I know my tank is tiny compare to many, but the amount of waste that single snail produced was still overwhelming compare to the betta lol. When I eventually get a bigger tank and look back I'll probably laugh at how small the problem is.
 
Upvote 0

Joshaeus

Thank you for the clarification! I currently have a bare bottom so that I could see every waste the fish and snail produced. Since hornwort doesn't need soil I might just keep the bare ground and add floating hornworts. There are bio rings in the filter for bacterias.

Just one more question: during the initial stage of cycling, how often should I test the ammonia?
If you already have fish in the tank? Daily would be shrewd, and if it starts to climb over .25 (which is what a lot of us get with API test kits even in cycled tanks, for reasons I do not understand) do a water change. Seachem carries a product called ammonia alert that would make that task easier. In future tanks (which you would cycle without livestock and ideally before adding any plants either) once a week would suffice, and you can just do weekly water changes on the tank (if you set up a heavily planted tank I would recommend doing more frequent water changes for the first month after adding plants to keep ammonia and organic levels low; both of these will strongly encourage algae). During the cycle you should also regularly test for nitrite, NO2, which is produced as an intermediate between ammonia and nitrate and is also quite toxic to fish (it is the cause of blue blood disease in humans). Once both ammonia and nitrite are consistently zero and nitrate starts to accumulate, the tank is cycled.

In addition to hornwort, there are a variety of other plants that do not need substrate - Java fern, anubias, bolbitis, and mosses can simply be tied to a rock or a piece of driftwood so long as there are enough nutrients in the water column (not just nitrogen but also phosphorous, potassium, iron, etc...2 hr aquarist is a helpful resource for plant care topics in my experience), and there are quite a few plants that, like hornwort, simply float (frogbit, water spangles, water sprite, water lettuce, various others...). You can even grow many house plants bare root in water (EG with their roots in the water and the rest of the plant out of it...alternately you could put the roots in a pot filled with expanded clay, commonly used for hydroponics, and then place the bottom third to half of the pot in water). CO2 is difficult for aquatic plants to acquire for photosynthesis underwater, so plants whose leaves are above water have an immediate advantage over those that are completely submerged.
 
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mattgirl

Thank you for your amazing reply! I'll start adding substrate and hornworts! I'm assuming cycle the tank just mean stop vaccum the waste everyday and add some liquid bacteria?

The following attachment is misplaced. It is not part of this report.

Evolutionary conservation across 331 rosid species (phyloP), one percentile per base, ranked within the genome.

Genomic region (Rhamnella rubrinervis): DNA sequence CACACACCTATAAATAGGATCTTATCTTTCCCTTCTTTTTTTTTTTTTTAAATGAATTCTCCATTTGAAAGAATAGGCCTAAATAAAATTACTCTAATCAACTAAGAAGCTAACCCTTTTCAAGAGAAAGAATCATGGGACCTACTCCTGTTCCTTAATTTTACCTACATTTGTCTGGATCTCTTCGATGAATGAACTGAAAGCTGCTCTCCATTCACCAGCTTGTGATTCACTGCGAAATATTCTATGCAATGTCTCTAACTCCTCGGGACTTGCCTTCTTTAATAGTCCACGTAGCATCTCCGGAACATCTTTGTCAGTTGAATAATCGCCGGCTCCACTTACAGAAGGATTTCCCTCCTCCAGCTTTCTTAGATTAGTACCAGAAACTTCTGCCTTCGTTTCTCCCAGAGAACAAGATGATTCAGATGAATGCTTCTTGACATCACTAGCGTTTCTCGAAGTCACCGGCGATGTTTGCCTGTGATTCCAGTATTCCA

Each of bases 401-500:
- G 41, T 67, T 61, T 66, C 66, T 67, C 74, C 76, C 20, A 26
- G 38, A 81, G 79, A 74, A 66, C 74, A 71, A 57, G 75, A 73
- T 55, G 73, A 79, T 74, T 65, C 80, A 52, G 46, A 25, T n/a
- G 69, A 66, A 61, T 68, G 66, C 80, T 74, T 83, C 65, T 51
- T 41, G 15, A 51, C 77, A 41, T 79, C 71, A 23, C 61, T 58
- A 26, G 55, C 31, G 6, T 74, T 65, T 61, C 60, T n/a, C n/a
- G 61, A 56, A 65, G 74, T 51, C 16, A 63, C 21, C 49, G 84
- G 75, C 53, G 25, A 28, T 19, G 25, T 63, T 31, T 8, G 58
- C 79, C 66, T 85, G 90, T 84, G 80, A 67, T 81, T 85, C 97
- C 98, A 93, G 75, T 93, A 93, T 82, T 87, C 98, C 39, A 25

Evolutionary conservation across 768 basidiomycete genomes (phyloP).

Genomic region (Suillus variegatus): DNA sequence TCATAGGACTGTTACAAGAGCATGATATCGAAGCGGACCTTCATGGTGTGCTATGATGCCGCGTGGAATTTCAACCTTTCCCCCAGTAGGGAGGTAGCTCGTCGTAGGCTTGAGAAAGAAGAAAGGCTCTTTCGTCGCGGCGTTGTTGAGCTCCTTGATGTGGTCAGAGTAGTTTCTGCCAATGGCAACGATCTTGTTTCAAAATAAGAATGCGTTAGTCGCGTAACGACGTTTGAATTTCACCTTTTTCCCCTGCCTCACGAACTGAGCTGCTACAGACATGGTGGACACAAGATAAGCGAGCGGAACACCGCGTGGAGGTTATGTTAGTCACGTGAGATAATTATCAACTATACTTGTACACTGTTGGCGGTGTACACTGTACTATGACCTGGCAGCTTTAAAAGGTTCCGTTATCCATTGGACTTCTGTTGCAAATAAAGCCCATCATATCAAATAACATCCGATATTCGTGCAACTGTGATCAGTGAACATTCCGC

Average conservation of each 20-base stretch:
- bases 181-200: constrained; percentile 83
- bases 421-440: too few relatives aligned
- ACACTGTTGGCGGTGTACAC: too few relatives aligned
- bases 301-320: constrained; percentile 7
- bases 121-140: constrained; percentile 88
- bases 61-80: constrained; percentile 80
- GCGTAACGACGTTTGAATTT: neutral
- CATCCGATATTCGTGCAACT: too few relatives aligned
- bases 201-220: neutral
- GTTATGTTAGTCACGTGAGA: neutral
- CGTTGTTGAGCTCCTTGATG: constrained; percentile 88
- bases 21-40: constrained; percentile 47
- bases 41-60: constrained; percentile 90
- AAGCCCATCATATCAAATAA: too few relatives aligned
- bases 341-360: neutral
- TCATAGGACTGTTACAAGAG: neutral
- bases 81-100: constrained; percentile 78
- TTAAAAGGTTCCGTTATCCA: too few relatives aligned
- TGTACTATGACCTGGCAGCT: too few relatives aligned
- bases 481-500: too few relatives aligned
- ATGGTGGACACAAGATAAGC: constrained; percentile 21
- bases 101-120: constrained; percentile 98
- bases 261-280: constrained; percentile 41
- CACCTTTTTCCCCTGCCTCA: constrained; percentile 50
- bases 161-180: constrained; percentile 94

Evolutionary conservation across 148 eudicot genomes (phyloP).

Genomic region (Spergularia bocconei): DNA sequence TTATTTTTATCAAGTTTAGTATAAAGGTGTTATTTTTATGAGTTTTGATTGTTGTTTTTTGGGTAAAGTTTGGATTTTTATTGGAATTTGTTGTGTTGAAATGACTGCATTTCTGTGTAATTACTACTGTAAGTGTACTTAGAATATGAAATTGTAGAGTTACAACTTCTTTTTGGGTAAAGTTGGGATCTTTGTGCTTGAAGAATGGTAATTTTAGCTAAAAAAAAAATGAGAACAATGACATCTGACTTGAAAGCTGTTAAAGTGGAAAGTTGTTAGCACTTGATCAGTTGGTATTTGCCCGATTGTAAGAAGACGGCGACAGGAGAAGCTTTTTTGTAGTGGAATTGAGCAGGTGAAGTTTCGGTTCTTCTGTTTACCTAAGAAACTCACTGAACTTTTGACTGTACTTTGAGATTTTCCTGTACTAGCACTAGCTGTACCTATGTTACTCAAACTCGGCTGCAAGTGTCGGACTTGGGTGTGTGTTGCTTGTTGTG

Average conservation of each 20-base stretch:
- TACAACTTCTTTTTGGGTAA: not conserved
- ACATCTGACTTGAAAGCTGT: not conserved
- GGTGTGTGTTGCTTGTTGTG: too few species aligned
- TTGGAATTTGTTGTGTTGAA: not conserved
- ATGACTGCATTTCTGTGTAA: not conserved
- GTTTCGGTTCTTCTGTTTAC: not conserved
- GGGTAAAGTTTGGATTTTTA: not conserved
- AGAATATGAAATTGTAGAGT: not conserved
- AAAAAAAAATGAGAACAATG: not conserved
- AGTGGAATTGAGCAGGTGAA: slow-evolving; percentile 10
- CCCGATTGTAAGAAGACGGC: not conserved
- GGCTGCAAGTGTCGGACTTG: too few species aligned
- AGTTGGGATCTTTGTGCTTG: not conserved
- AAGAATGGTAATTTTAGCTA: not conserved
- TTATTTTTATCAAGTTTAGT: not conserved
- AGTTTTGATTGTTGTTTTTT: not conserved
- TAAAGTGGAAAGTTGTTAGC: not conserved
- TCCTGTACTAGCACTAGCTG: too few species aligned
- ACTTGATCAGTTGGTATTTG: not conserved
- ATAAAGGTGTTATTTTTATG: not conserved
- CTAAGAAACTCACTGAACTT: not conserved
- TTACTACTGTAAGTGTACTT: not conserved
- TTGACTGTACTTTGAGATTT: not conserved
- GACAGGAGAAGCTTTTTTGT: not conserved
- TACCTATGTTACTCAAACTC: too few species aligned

If I understanded correctly, hornwort might eat any nitrate as they form, then ammonia will be the only indicator to show whether the tank is cycled or not. So how often should I test the ammonia? Every few hours? Or once a day?

I use API ammonia test kit (the one with 2 bottles and a test tube) and the color was always bright bright yellow, never turned green enough to read 0.25 ppm (second level). I'll see how it goes without daily vaccum, hopefully it'll be high enough for me to read and notice the up and downs.
You can add liquid bacteria if you want to but in this case I really can't see where it is necessary. Bacteria is every where. If I was in your shoes I would just stop changing out the water as often as you have been changing it. Spend a bit of time here and you will see this is not something I usually recommend. I am a firm believer in water changes.

If I were you I would wait at least a week before doing another water change. Run your ammonia test daily. If the ammonia starts rising don't let it get above .5 before doing a water change. You may find that it doesn't go up at all. It is very possible this tank is already cycled.

Cycling is simply growing ammonia and nitrite eating bacteria. During all this time this tank has been up and running with a fish in it it may have already grown as much bacteria as it is going to grow. A tank will only grow enough bacteria to process the amount of ammonia there is to process. One little fish isn't going to produce much. I would want to know if the tank is already cycled before I started doing anything to induce a cycle.
 
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mattgirl

oops, double posted for some strange reason
 
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Luluwwwwww

You can add liquid bacteria if you want to but in this case I really can't see where it is necessary. Bacteria is every where. If I was in your shoes I would just stop changing out the water as often as you have been changing it. Spend a bit of time here and you will see this is not something I usually recommend. I am a firm believer in water changes.

If I were you I would wait at least a week before doing another water change. Run your ammonia test daily. If the ammonia starts rising don't let it get above .5 before doing a water change. You may find that it doesn't go up at all. It is very possible this tank is already cycled.

Cycling is simply growing ammonia and nitrite eating bacteria. During all this time this tank has been up and running with a fish in it it may have already grown as much bacteria as it is going to grow. A tank will only grow enough bacteria to process the amount of ammonia there is to process. One little fish isn't going to produce much. I would want to know if the tank is already cycled before I started doing anything to induce a cycle.
You truely are a ledgend! Thank you for your practical suggestions!